John McCain has repeatedly defined “the battle and struggle against radical Islamic extremism” as “the transcendent issue of our time.” If he’s correct, of course, one would expect his chosen running-mate to have said something publishable about the issue since she entered public life. But I just did a Nexis search for anything Sarah Palin may have said or written about that issue — I searched her name with “Muslim” and “Islam” or any variant of those words — and didn’t find a single citation. Of course, there probably aren’t many Muslims in Alaska and she doesn’t profess any foreign policy expertise. But if this is indeed “the transcendent issue of our time” on which just about every national political figure has said something in the last couple of years, …well, I leave you to reach a conclusion. (She hasn’t said anything noted by Nexis about Israel in the last two years either.)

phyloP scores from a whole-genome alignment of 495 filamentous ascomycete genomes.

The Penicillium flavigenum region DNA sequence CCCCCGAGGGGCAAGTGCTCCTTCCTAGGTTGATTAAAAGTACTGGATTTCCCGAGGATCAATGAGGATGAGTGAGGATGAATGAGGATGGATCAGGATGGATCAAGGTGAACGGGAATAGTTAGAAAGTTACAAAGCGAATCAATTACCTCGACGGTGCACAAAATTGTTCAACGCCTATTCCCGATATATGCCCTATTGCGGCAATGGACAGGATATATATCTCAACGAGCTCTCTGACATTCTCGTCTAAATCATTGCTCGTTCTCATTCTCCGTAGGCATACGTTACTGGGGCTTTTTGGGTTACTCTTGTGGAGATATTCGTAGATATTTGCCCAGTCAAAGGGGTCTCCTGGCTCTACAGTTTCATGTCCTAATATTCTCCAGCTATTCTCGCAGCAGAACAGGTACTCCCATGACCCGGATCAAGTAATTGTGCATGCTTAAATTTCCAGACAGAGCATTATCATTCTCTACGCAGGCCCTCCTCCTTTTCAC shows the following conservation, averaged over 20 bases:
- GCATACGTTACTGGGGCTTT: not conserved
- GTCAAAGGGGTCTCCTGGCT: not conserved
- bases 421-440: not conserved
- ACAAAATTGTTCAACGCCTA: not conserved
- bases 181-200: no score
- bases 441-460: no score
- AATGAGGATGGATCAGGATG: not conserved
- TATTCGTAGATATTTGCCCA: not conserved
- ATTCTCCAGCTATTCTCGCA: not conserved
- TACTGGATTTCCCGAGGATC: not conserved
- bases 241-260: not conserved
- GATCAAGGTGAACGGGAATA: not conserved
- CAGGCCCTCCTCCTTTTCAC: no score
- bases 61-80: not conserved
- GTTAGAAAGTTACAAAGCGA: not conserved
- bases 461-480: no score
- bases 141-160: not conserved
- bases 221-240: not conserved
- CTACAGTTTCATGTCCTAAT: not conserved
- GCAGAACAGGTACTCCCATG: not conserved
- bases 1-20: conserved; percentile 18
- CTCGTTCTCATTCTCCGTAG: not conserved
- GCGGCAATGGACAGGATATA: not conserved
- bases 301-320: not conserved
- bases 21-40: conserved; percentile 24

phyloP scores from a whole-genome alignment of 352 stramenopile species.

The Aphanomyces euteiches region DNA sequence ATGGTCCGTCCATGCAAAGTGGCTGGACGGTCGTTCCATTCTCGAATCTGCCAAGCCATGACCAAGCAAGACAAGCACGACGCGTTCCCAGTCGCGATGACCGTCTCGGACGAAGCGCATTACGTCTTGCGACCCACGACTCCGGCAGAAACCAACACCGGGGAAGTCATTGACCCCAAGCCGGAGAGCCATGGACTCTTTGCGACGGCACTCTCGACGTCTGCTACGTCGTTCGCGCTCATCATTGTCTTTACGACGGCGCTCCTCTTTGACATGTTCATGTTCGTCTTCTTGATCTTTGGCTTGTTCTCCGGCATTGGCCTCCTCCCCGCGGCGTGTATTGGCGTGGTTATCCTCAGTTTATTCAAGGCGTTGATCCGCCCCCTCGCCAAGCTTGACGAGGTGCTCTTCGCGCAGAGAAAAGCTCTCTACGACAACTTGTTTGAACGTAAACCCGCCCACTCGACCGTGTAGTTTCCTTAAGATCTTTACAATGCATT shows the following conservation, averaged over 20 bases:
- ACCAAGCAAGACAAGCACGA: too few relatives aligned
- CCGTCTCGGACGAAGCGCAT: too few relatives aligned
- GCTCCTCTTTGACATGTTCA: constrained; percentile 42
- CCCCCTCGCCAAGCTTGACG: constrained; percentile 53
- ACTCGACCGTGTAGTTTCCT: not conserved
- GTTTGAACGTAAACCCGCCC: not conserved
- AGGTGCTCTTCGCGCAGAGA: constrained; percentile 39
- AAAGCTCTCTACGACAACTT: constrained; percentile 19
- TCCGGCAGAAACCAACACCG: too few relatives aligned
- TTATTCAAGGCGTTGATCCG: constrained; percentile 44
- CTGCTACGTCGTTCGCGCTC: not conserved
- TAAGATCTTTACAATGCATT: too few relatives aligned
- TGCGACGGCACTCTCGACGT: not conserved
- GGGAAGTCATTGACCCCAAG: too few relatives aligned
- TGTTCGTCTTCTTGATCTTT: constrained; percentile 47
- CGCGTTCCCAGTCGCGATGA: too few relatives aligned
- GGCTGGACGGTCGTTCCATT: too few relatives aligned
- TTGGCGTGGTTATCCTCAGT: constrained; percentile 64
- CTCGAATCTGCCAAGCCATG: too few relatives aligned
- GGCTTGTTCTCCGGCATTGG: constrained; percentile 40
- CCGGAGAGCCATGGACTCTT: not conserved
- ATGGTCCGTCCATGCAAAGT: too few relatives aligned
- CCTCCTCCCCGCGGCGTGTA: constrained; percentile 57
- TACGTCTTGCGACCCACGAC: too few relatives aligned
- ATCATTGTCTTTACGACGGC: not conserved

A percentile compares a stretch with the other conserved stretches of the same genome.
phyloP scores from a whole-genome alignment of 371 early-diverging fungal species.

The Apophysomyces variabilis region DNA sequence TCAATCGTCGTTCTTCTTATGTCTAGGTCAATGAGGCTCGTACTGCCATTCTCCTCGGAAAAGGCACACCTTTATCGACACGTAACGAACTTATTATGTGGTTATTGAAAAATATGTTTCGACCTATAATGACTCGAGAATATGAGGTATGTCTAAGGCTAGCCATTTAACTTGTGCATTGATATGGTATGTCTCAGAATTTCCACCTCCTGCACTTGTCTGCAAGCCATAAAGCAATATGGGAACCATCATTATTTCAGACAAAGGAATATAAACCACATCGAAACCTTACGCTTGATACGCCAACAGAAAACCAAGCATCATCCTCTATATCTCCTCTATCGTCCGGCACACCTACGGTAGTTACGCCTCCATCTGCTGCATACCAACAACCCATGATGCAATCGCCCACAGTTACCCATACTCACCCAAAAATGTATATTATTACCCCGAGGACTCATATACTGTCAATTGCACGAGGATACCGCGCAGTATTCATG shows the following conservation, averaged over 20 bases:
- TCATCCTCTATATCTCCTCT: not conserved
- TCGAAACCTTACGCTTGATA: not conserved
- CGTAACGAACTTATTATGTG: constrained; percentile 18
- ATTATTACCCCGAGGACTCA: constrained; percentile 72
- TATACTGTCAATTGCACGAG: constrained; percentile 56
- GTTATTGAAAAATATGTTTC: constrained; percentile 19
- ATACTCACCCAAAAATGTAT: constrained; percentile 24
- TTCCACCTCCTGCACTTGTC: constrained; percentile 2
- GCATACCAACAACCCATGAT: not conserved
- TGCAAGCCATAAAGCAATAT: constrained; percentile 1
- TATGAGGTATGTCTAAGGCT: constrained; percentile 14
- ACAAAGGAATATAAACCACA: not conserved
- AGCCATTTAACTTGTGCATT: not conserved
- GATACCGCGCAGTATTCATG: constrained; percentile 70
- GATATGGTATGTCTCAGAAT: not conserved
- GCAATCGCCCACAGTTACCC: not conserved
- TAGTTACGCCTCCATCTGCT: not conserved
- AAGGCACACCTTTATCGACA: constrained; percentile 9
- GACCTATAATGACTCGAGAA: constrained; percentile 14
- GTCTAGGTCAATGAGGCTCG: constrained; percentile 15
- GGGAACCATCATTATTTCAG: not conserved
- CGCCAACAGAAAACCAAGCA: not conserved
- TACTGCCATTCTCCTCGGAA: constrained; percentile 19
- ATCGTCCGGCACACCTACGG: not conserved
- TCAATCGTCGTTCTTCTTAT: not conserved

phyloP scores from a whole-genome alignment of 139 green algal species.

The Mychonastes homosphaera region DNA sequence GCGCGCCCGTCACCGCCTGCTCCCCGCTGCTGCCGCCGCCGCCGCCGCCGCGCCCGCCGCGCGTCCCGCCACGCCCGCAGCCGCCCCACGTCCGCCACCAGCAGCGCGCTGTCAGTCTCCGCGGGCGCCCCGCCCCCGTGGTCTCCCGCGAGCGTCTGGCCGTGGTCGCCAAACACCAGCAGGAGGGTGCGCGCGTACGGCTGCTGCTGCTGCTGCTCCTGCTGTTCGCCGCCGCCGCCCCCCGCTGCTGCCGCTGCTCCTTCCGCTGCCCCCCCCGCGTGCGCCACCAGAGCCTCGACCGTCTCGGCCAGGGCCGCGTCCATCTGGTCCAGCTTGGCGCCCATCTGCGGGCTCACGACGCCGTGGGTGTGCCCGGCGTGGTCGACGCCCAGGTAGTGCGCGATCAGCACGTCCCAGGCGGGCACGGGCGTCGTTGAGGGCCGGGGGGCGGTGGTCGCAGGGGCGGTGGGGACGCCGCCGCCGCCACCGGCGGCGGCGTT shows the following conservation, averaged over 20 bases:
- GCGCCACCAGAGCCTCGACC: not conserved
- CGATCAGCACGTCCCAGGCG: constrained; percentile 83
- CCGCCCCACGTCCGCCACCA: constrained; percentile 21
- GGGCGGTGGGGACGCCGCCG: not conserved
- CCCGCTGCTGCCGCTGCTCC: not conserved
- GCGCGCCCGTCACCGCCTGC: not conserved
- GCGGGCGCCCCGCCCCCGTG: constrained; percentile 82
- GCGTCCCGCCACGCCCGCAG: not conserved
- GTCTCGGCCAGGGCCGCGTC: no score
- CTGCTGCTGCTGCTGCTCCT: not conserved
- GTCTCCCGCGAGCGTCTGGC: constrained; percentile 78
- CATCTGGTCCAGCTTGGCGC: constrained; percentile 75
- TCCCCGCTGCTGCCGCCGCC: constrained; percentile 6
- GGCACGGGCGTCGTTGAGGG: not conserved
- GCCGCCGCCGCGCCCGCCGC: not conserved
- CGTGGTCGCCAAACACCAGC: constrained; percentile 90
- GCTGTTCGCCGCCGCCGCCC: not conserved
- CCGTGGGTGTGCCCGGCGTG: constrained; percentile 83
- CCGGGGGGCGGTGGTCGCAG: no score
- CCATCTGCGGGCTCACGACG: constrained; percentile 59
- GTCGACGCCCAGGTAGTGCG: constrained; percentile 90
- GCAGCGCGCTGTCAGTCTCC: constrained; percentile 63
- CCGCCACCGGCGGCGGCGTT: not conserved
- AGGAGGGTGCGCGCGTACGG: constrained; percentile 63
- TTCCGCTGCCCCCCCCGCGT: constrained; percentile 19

Just a couple of other thoughts about the Palin selection beyond what I wrote in my news article about Palin’s selection today for IPS: (1) I think it bolsters the Democratic case that McCain is reckless in the sense that he picked a possible successor who has absolutely no experience — or previous manifestations of interest — in foreign policy whatsoever; and (2) I think her choice is going to substantially damage McCain’s efforts to woo all but the most right-wing Jewish voters and donors. Where before he may have had an opportunity to approach the 39 percent of Jewish votes scored by Reagan in 1980, I think Palin’s past embrace of Pat Buchanan, as well as her positions on social issues, will make it very difficult for McCain to get even 25 percent. Her presence on the ticket may even dampen Joe Lieberman’s enthusiasm.
Update: She has said something about foreign policy. Matt Iglesias has a recording of her wisdom on Iraq here.